West Virginia 3rd District Congressman Nick Rahall is taking a careful look at proposals in Washington which address the growing problem of illegal immigration in the United States.
President Obama recently spoke about his plan toward addressing the problem. A bi-partisan coalition in the Senate is pushing a similar idea, but is yet to introduce it as a bill.
“It appears to be a proposal only and not anything written in legislative language,” said Rahall. “This proposal, the core of which coupled with the Obama proposal, appears to smack in some ways of amnesty, which I oppose.”
Rahall has long fought amnesty as a solution. He says it’s unfair to reward millions of illegal aliens now in the U.S. for breaking the law. He fears the measure puts them at the front of the line for citizenship status, all of the programs enjoyed by Americans, and threatens American jobs. Rahall calls the jobs threat the most critical element of amnesty.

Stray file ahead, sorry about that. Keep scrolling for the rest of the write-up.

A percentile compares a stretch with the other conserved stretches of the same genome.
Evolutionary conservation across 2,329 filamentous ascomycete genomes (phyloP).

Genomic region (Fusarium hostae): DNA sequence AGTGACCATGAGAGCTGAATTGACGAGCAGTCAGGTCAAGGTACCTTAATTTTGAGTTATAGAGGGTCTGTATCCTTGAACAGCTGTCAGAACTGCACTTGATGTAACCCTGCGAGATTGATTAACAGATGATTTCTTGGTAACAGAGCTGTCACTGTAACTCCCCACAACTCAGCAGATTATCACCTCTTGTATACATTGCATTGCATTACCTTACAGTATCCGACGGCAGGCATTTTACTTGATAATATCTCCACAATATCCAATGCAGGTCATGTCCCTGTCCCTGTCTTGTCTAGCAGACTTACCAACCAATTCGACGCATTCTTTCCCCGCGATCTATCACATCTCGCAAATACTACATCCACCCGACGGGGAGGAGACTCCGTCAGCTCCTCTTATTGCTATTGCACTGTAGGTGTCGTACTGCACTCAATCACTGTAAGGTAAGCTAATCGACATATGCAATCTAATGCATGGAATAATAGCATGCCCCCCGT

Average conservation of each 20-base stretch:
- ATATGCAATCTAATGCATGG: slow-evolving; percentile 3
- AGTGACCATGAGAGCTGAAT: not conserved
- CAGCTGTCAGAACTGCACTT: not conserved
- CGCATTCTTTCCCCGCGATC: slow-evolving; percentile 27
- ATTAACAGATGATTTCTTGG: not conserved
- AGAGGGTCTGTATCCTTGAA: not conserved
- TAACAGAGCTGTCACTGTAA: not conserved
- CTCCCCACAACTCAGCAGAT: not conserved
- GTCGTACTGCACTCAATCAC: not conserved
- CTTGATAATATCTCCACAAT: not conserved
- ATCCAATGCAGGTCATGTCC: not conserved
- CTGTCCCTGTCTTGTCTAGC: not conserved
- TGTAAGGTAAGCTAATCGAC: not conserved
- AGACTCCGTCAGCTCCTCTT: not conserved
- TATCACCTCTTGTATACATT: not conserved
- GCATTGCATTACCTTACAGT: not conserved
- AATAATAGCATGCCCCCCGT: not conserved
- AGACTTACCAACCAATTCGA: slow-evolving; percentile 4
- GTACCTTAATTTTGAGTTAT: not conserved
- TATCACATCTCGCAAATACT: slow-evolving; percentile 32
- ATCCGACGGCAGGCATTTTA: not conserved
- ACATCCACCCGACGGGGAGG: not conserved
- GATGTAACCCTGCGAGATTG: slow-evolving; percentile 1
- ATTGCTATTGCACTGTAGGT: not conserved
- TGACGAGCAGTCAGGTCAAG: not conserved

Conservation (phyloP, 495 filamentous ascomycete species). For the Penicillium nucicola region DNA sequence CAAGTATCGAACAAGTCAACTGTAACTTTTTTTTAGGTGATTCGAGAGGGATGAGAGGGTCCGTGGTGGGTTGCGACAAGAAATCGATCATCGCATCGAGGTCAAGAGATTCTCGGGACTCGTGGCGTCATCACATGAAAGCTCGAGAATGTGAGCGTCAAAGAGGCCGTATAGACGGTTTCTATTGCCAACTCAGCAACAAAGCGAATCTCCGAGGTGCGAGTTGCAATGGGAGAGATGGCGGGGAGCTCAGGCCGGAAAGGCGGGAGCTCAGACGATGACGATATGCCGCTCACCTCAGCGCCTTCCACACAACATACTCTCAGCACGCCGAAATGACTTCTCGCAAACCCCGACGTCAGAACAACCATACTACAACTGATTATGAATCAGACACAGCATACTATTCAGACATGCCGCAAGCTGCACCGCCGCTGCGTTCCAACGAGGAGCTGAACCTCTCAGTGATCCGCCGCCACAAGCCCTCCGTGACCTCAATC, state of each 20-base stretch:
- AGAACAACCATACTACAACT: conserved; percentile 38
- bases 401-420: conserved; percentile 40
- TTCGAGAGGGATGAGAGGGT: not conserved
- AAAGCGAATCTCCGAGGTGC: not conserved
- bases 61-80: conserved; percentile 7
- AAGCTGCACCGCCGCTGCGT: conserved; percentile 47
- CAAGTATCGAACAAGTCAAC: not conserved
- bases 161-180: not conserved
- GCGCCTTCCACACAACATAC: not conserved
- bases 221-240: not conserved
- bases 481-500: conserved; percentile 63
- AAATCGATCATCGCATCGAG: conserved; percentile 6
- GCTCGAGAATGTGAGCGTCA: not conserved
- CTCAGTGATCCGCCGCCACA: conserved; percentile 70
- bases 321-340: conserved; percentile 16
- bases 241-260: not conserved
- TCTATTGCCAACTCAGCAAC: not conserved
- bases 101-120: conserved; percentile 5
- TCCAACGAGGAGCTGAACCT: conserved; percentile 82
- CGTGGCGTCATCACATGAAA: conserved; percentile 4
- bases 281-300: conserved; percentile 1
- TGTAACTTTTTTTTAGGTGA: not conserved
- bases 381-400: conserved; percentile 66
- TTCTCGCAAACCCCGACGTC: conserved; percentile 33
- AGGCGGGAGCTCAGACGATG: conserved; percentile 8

“What I do not want to see is a reward for illegal behavior,” said Rahall. “I do not want to see more illegal immigration in the future.”
Rahall says legislation in 1986 was supposed to stem the tide of illegals coming across the border and just the opposite happened. He says border security has improved under President Obama and the nation is doing a better job, but hasn’t reached the level it needs to be to have the proper security.
“Number one here, we have to secure the borders lets not forget that above all else,” he said. “And we have to enforce existing law upon our employers.”
Rahall realizes the difficulty of the situation. He said you cannot expect to deport 11-million people and you can’t put them in jail. Therefore, he acknowledges something needs to be done. He advocates a “path to citizenship” which places those now in the country illegally in line with so many others who are here. If a bill truly presents the path to citizenship, forces immigrants to abide by the rules, and secures the borders he might consider supporting the legislation.
Rahall, whose grandparents immigrated to the United States from Lebanon, isn’t opposed to immigration, but he said it needs to be done in the proper manner and according to a rigid set of rules.
“Past generations including my forefathers obeyed the law,” said Rahall. “They abided by our immigration rules.”